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'Fires wiped out' ancient mammals
BBC ^ | 7/8/05 | Helen Briggs

Posted on 07/08/2005 9:39:15 AM PDT by LibWhacker

The first humans to arrive in Australia destroyed the pristine landscape, probably by lighting huge fires, the latest research suggests.

The evidence, published in Science magazine, comes from ancient eggshells.

These show birds changed their diets drastically when humans came on the scene, switching from grass to the type of plants that thrive on scrubland.

The study supports others that have blamed humans for mass extinctions across the world 10-50,000 years ago.

Many scientists believe the causes are actually more complex and relate to climate changes during that period, but, according to Dr Marilyn Fogel, of the Carnegie Institution in Washington, US, chemical clues gleaned from the eggshells suggest otherwise.

"Humans are the major suspect," she said. "However, we don't think that over-hunting or new diseases are to blame for the extinctions, because our research sees the ecological transition at the base of the food chain.

"Bands of people set large-scale fires for a variety of reasons including hunting, clearing and signalling other bands.

"Based on the evidence, human-induced change in the vegetation is the best fit to explain what happened at that critical juncture."

Carbon clues

Dr Fogel's team, based in the US and Australia, examined hundreds of fragments of fossilised eggshells found at several sites in Australia's interior dating back over 140,000 years.

They looked at the indigenous emu and the Genyornis, a flightless bird the size of an ostrich that is now extinct.

The type of carbon preserved in eggshells gives a picture of the food the birds ate.

Before 50,000 years ago, emus pecked at nutritious grasses. But after humans arrived, about 45,000 years ago, they switched to a diet of trees and scrubs. Genyornis, however, failed to adapt and died out.

"The opportunistic feeders adapted and the picky eaters went extinct," said Professor Gifford Miller, of the University of Colorado at Boulder, US.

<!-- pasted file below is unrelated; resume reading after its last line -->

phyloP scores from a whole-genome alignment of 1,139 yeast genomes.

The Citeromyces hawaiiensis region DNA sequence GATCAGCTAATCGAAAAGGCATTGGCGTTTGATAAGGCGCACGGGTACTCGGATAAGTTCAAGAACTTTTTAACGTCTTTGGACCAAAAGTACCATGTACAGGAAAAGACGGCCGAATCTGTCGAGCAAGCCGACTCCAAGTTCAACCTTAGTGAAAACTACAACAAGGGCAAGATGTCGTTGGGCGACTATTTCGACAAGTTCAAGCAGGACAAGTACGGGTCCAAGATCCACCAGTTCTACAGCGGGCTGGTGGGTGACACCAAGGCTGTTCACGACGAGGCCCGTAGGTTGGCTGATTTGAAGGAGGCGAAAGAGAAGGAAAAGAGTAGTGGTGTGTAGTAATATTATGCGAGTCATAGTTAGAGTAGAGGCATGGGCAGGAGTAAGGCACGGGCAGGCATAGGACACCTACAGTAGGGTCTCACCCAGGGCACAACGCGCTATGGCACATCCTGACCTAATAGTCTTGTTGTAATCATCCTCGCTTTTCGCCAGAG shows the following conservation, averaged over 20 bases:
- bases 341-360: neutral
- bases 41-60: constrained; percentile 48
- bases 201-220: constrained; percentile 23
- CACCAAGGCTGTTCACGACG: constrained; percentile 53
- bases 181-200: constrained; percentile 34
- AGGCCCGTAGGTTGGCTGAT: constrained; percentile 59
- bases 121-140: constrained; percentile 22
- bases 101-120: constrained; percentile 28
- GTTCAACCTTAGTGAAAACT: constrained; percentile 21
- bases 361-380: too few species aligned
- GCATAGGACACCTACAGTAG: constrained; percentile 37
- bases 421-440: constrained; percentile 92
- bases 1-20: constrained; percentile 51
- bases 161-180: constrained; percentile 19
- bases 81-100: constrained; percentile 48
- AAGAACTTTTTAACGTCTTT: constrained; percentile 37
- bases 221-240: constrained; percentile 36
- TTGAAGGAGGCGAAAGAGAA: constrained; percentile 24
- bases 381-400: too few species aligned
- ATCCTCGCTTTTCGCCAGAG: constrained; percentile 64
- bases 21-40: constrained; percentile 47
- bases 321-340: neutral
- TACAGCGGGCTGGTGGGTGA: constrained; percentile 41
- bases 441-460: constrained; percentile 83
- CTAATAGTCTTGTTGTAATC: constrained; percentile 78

"The most parsimonious explanation is these birds were responding to an unprecedented change in the vegetation over the continent during that time period."

The data sheds light on the contentious issue of what led to the extinction of 85% of Australia's large mammals, birds and reptiles, after about 50,000 years ago, when human settlers arrived by sea from Indonesia.

Climate change theory

Mass extinctions on other continents also coincide with the arrival of modern humans, suggesting the two events are linked.

In North America, for example, the disappearance of the likes of mammoths and ground sloths is coincident with the arrival on the landmass of new stone-spear technologies carried by humans about 12,000 years ago.

But at the time the first settlers reached Australia there is no evidence of significant fluctuations in climate - they came later.

However, Clive Trueman of the University of Portsmouth, UK, disagrees.

He says some large mammals survived long after the sudden changes in vegetation identified by Dr Fogel's team.

"While there may be a connection between the arrival of humans and changes in vegetation, as demonstrated by carbon isotopes, sudden changes cannot be largely responsible for megafaunal extinctions as the beasts survived for at least 15,000 more years," he told the BBC News website.